Afghan Widow Turns Hobby Into Small Business

Soraya is using a USAID-provided knitting machine to make a scarf.
Soraya Noori uses a USAID-provided knitting machine to make a scarf.
USAID
Knitted clothing enterprise pays family expenses, generates jobs
“I am able to pay for the food, school and health of my children with the income I receive from my business.”

July 2017—Soraya Noori learned to knit from her mother at age 13. Although marriage kept her too busy to take up her childhood hobby, the death of her husband changed her calculation. Facing the need to support her six children, what once was an enjoyable digression became a marketable skill.

Noori founded Etamad Handicrafts in 2004. The company makes handmade clothing for both adults and children modeled after commercially produced knit clothing. Noori’s secret to attracting repeat customers is her commitment to make her clothes higher quality than most imports. The company steadily grew to seven employees, producing about 100 garments a month.

Even at that level of production, Noori’s customers clamored for more. However, without updating the company’s equipment, Noori would never be able to keep up with demand. She approached USAID’s Assistance in Building Afghanistan by Developing Enterprises (ABADE) program for help in 2016. ABADE partners with small and medium enterprises to invest in business expansion.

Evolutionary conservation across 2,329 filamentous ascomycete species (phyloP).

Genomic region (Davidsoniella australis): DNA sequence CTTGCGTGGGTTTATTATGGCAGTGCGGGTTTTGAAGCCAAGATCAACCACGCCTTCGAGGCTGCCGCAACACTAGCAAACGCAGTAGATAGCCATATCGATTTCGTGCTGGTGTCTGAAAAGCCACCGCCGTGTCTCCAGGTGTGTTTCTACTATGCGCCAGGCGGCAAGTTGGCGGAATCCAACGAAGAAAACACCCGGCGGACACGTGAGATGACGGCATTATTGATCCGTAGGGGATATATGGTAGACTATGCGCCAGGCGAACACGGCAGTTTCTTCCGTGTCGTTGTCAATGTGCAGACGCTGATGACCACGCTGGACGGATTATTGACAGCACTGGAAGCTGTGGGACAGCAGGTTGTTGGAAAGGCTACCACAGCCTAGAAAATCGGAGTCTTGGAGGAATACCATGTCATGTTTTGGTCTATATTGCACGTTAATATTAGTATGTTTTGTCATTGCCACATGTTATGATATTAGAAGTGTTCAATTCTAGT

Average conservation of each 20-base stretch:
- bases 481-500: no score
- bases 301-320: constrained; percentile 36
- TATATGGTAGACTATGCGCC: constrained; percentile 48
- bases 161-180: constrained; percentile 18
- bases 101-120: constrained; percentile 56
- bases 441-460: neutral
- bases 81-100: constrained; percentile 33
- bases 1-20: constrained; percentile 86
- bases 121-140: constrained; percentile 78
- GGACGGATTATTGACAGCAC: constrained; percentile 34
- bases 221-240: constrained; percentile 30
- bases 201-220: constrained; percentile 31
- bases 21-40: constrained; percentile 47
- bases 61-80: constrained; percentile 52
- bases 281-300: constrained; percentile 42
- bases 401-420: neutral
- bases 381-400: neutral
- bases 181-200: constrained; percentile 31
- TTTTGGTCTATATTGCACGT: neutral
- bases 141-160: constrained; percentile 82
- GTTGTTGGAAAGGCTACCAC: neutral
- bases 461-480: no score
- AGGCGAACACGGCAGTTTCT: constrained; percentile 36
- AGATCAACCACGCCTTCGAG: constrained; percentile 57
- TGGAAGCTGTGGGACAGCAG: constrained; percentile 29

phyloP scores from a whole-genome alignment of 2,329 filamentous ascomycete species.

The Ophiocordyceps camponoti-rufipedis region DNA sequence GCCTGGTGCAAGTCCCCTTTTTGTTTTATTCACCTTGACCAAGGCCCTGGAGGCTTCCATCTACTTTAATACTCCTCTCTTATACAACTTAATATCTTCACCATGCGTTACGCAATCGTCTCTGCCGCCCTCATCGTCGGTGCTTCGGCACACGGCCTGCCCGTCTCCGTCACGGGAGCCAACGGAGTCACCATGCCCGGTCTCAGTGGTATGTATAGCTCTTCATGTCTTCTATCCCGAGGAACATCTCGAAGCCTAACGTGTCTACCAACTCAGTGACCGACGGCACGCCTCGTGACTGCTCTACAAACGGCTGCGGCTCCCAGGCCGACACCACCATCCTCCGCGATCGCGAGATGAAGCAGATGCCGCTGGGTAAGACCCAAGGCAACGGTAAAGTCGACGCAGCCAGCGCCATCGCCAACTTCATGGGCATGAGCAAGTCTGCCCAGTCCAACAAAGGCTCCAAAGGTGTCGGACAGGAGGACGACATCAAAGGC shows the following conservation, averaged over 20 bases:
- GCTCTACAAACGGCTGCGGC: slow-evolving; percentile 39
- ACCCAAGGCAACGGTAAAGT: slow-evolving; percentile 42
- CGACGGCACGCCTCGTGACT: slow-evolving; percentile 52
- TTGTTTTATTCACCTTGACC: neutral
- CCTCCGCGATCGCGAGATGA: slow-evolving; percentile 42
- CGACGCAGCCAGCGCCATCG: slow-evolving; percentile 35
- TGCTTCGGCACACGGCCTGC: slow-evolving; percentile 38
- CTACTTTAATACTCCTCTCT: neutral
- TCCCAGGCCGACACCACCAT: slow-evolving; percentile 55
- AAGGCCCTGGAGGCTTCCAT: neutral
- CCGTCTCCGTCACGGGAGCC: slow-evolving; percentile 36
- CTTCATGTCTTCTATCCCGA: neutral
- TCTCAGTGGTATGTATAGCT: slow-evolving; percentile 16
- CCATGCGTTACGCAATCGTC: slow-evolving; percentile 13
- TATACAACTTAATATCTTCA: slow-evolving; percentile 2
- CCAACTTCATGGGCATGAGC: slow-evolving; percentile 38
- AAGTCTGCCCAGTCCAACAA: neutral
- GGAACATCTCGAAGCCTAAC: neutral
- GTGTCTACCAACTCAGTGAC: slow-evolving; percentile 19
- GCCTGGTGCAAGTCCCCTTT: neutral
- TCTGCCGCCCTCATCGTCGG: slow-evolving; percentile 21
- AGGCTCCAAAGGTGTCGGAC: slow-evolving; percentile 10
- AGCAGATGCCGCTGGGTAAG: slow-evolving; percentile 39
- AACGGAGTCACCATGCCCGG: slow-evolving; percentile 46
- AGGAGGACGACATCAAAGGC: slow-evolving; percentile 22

With support from USAID, Etamad Handicrafts acquired new electric sewing machines and manual knitting machines that allow workers to knit a range of products efficiently. The company has even expanded its garment line to include gloves, bags and scarves.

“Our customers like the new designs, color selection, and quality of yarn,” said Noori. “I knit very good boys’ jackets, which many people like.” She added that “I am able to pay for the food, school and health of my children with the income I receive from my business.”

Noori’s business is also providing jobs for local women and young people. Since investing in the new equipment, she has hired 11 new employees.

Since 2012, ABADE has helped 400 Afghan small and medium enterprises grow or diversify by providing equipment, technical support, or training. The project ended in April 2017.

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Last updated: July 24, 2017

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